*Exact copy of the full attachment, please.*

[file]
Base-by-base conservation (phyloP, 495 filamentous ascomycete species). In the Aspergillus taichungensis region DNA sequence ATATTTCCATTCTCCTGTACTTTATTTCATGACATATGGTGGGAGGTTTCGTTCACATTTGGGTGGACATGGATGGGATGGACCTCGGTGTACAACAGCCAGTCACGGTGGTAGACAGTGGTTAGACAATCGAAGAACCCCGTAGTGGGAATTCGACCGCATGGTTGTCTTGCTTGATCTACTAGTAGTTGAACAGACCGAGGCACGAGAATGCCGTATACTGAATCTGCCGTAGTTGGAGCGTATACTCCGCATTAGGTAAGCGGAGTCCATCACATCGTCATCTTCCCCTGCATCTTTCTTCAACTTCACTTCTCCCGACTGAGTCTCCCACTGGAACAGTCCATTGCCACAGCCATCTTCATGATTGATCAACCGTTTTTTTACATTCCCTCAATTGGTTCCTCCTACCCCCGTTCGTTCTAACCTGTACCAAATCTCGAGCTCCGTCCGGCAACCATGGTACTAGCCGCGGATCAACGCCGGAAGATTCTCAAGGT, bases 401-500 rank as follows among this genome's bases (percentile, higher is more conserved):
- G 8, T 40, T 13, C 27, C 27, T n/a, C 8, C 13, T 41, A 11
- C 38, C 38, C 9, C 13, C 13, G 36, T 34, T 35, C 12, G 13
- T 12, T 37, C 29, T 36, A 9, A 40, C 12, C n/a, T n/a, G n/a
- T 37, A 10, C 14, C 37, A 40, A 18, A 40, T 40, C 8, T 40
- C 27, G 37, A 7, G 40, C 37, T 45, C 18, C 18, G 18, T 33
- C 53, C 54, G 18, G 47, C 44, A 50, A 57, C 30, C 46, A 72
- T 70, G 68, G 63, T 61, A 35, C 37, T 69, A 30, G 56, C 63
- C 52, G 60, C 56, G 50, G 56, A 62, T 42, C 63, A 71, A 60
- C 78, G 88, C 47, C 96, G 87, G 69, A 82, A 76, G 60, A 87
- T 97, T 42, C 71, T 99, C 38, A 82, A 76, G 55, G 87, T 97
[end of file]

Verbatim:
Base-by-base conservation (phyloP, 495 filamentous ascomycete species). In the Aspergillus taichungensis region DNA sequence ATATTTCCATTCTCCTGTACTTTATTTCATGACATATGGTGGGAGGTTTCGTTCACATTTGGGTGGACATGGATGGGATGGACCTCGGTGTACAACAGCCAGTCACGGTGGTAGACAGTGGTTAGACAATCGAAGAACCCCGTAGTGGGAATTCGACCGCATGGTTGTCTTGCTTGATCTACTAGTAGTTGAACAGACCGAGGCACGAGAATGCCGTATACTGAATCTGCCGTAGTTGGAGCGTATACTCCGCATTAGGTAAGCGGAGTCCATCACATCGTCATCTTCCCCTGCATCTTTCTTCAACTTCACTTCTCCCGACTGAGTCTCCCACTGGAACAGTCCATTGCCACAGCCATCTTCATGATTGATCAACCGTTTTTTTACATTCCCTCAATTGGTTCCTCCTACCCCCGTTCGTTCTAACCTGTACCAAATCTCGAGCTCCGTCCGGCAACCATGGTACTAGCCGCGGATCAACGCCGGAAGATTCTCAAGGT, bases 401-500 rank as follows among this genome's bases (percentile, higher is more conserved):
- G 8, T 40, T 13, C 27, C 27, T n/a, C 8, C 13, T 41, A 11
- C 38, C 38, C 9, C 13, C 13, G 36, T 34, T 35, C 12, G 13
- T 12, T 37, C 29, T 36, A 9, A 40, C 12, C n/a, T n/a, G n/a
- T 37, A 10, C 14, C 37, A 40, A 18, A 40, T 40, C 8, T 40
- C 27, G 37, A 7, G 40, C 37, T 45, C 18, C 18, G 18, T 33
- C 53, C 54, G 18, G 47, C 44, A 50, A 57, C 30, C 46, A 72
- T 70, G 68, G 63, T 61, A 35, C 37, T 69, A 30, G 56, C 63
- C 52, G 60, C 56, G 50, G 56, A 62, T 42, C 63, A 71, A 60
- C 78, G 88, C 47, C 96, G 87, G 69, A 82, A 76, G 60, A 87
- T 97, T 42, C 71, T 99, C 38, A 82, A 76, G 55, G 87, T 97